Copied from The State Journal – Lansing, Michigan – January 1, 1950.
Travel Was Rigorous Undertaking in 1900
Electric Trolleys, Paving Fights Mark History of Lansing
By Hal Fildey (State Journal Staff Writer)
–Commuters were few and far between in 1900. And automobiles were more scarce than commuters. If you were fortunate enough to own the grandfather of the modern chrome and steel automobile you drove in the roads that were designed for horse and buggy travel. Mud, loose gravel, deep ditches and ruts, plus the mechanical difficulties encountered with the first “horseless carriages.” all added to the headaches of the early motorist. Grandmother heated bricks in the oven – to keep the feet warm – and grandfather dug out the horsehair lap robe from the storage shed when a trip longer than five miles was planned in cold weather.
–Summertime travel was also a problem. Dressed in her Sunday best, mother could always count on dusty roads or a sudden thunder shower.
–A trip to Detroit by horse and buggy took about six days. If you had an automobile, it took about two.
–The first big advance in local transportation at the beginning of the 20th century came with the infant Lansing, St. Johns and St. Louis street railway.
IDEA ON THE MARCH
–A small venture here, the company provided little actual service, but the idea was started.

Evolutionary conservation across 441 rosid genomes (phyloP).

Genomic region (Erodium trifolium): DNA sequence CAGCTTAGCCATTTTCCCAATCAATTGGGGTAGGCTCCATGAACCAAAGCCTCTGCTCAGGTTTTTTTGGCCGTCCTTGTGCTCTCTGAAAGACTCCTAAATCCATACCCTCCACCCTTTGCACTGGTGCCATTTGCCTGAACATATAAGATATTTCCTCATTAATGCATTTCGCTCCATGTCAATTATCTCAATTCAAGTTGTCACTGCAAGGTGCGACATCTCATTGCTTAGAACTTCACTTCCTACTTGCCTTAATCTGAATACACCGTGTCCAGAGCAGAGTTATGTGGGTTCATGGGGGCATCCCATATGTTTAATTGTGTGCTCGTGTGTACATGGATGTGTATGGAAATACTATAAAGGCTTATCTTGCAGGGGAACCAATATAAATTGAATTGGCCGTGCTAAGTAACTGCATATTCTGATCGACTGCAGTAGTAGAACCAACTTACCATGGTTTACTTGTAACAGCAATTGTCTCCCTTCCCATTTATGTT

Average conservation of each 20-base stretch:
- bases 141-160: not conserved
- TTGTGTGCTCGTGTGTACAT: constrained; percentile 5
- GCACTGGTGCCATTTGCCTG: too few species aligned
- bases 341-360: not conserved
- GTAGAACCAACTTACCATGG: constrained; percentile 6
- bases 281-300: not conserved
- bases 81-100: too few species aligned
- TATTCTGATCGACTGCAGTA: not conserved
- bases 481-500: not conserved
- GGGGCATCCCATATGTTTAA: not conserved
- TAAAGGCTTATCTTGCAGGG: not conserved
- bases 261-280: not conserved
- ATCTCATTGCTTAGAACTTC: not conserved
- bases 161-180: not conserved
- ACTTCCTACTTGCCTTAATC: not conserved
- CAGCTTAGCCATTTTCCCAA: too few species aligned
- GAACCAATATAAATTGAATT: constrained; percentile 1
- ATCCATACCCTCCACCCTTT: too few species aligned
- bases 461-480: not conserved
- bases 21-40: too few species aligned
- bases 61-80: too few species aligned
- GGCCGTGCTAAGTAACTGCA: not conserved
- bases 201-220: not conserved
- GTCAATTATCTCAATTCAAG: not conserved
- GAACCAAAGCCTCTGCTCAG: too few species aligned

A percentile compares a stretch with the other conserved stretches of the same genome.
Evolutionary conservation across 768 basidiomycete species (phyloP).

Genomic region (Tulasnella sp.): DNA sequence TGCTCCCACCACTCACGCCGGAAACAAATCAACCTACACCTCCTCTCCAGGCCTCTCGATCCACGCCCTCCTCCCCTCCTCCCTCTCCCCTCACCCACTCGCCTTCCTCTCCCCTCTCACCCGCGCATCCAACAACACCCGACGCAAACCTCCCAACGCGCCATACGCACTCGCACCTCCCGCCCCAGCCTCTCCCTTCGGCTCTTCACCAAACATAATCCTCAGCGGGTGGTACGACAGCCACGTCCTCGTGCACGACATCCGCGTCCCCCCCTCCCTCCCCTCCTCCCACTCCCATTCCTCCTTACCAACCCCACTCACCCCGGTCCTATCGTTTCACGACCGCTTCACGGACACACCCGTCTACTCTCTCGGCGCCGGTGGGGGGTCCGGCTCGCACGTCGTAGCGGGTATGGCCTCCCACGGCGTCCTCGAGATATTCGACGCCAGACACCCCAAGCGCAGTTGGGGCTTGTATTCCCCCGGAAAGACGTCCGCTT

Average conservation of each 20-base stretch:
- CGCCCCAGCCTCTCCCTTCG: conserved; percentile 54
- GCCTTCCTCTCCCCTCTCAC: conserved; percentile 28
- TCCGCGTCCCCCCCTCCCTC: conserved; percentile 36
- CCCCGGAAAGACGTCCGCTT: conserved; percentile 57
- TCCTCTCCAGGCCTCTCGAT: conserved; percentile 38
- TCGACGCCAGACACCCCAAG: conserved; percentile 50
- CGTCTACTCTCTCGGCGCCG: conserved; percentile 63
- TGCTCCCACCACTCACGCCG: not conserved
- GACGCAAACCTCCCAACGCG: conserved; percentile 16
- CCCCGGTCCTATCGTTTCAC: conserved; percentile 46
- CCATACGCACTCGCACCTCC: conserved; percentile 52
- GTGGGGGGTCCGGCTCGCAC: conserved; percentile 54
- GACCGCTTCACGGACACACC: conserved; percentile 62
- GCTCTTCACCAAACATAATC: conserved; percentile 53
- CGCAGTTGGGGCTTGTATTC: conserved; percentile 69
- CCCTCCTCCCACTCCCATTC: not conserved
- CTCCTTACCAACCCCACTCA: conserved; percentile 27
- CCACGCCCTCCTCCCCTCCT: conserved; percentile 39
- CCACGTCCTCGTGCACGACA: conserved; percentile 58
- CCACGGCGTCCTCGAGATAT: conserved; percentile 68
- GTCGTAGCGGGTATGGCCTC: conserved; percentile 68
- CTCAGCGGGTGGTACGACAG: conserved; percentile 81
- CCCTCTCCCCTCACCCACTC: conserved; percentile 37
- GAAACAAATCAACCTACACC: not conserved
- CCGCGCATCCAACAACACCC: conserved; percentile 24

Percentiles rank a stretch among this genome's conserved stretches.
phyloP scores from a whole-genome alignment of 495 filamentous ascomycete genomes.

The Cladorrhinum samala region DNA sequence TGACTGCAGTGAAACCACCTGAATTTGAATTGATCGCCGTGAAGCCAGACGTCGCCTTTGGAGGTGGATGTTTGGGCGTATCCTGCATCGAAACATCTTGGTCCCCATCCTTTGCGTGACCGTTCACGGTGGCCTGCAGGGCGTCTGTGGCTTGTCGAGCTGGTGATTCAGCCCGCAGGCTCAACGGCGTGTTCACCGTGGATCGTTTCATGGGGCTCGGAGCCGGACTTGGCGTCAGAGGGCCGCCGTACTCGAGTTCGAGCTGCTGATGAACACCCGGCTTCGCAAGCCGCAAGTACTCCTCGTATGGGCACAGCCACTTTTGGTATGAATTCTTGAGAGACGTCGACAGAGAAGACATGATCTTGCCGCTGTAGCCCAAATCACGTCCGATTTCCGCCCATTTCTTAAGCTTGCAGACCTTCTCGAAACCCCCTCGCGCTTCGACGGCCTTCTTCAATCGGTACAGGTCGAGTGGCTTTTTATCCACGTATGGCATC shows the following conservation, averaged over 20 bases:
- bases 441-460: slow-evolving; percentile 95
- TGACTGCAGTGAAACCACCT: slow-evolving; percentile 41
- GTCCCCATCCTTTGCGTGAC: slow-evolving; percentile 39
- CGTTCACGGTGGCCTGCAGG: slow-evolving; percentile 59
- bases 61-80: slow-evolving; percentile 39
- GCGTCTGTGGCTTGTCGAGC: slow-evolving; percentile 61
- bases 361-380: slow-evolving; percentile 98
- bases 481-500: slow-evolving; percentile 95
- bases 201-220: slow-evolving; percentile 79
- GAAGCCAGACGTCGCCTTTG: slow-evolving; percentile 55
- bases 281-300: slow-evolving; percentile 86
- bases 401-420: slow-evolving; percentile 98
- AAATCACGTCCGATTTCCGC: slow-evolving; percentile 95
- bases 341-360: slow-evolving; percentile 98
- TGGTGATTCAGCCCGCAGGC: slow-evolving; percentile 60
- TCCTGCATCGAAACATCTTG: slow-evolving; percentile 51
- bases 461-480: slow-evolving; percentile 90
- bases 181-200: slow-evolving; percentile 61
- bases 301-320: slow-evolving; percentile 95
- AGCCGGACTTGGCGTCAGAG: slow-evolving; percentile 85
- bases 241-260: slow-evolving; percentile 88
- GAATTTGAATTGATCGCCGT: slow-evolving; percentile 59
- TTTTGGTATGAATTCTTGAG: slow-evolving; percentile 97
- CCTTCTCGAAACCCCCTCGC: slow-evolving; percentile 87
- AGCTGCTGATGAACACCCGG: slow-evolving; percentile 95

–In 1901 Mayor James Hammell made the first official plea for “modernization of transportation,” when he asked the city council for an interurban electric system which he asserted was “very important to the future of this city.”
–The city got its system, the old City Electric Railway company, but its service was short-lived. In 1903, the franchise of the organization was revoked on the grounds of poor service and rundown equipment.
–With the temporary end of rail transportation, the council developed a half-hearted program to pave the city streets with crushed stone to make carriage and auto travel easier.
–Rapid growth of the city in the first five years of the century caused a group of 114 townspeople to ask a construction of a bridge over the river on Washington ave., south of Main st. to eliminate the long detour over the river in that end of town.
BRICK, STONE SIDEWALKS
–The fist five years also saw the advent of brick and stone sidewalks, when the city fathers decided to replace rotting plank walks with something more durable.
–Between 1905 and 1907 there was a noticeable accent in street paving and extension. To aid in construction, the city purchased its first steamroller at a cost to the taxpayers of $2,100.
–In 1906, street rail transportation made a significant comeback with the Lansing and Suburban Traction company taking up where its younger counterpart had left off.
–The new company laid tracks on E. Michigan ave. extending to the city limits to increase service which had been previously rendered by earlier companies.